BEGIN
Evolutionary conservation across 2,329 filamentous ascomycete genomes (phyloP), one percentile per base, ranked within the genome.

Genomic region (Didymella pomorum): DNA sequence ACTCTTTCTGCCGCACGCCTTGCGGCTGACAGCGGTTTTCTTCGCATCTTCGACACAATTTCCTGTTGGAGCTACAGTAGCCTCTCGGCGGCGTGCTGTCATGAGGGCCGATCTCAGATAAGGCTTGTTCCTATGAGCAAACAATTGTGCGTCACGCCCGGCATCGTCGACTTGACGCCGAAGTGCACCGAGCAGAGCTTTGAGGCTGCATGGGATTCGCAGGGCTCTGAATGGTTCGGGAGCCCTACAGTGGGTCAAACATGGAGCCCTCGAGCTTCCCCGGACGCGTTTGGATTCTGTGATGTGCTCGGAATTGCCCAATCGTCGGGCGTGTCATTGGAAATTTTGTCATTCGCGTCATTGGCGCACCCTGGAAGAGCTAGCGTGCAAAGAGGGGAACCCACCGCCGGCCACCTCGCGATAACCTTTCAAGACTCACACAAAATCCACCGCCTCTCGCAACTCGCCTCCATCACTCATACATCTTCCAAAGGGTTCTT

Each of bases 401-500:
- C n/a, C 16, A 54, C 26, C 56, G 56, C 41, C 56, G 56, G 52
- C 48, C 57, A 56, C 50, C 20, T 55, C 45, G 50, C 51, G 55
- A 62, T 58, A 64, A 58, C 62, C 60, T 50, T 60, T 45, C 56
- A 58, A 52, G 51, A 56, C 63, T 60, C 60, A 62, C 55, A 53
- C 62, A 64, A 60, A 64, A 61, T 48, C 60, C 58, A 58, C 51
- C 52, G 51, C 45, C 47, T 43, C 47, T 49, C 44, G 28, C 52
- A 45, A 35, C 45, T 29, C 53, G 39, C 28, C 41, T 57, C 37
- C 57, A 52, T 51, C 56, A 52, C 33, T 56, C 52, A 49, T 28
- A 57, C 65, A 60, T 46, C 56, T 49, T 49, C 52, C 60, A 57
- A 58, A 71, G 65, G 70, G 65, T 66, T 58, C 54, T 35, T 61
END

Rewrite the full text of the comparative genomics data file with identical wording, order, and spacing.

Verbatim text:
Evolutionary conservation across 2,329 filamentous ascomycete genomes (phyloP), one percentile per base, ranked within the genome.

Genomic region (Didymella pomorum): DNA sequence ACTCTTTCTGCCGCACGCCTTGCGGCTGACAGCGGTTTTCTTCGCATCTTCGACACAATTTCCTGTTGGAGCTACAGTAGCCTCTCGGCGGCGTGCTGTCATGAGGGCCGATCTCAGATAAGGCTTGTTCCTATGAGCAAACAATTGTGCGTCACGCCCGGCATCGTCGACTTGACGCCGAAGTGCACCGAGCAGAGCTTTGAGGCTGCATGGGATTCGCAGGGCTCTGAATGGTTCGGGAGCCCTACAGTGGGTCAAACATGGAGCCCTCGAGCTTCCCCGGACGCGTTTGGATTCTGTGATGTGCTCGGAATTGCCCAATCGTCGGGCGTGTCATTGGAAATTTTGTCATTCGCGTCATTGGCGCACCCTGGAAGAGCTAGCGTGCAAAGAGGGGAACCCACCGCCGGCCACCTCGCGATAACCTTTCAAGACTCACACAAAATCCACCGCCTCTCGCAACTCGCCTCCATCACTCATACATCTTCCAAAGGGTTCTT

Each of bases 401-500:
- C n/a, C 16, A 54, C 26, C 56, G 56, C 41, C 56, G 56, G 52
- C 48, C 57, A 56, C 50, C 20, T 55, C 45, G 50, C 51, G 55
- A 62, T 58, A 64, A 58, C 62, C 60, T 50, T 60, T 45, C 56
- A 58, A 52, G 51, A 56, C 63, T 60, C 60, A 62, C 55, A 53
- C 62, A 64, A 60, A 64, A 61, T 48, C 60, C 58, A 58, C 51
- C 52, G 51, C 45, C 47, T 43, C 47, T 49, C 44, G 28, C 52
- A 45, A 35, C 45, T 29, C 53, G 39, C 28, C 41, T 57, C 37
- C 57, A 52, T 51, C 56, A 52, C 33, T 56, C 52, A 49, T 28
- A 57, C 65, A 60, T 46, C 56, T 49, T 49, C 52, C 60, A 57
- A 58, A 71, G 65, G 70, G 65, T 66, T 58, C 54, T 35, T 61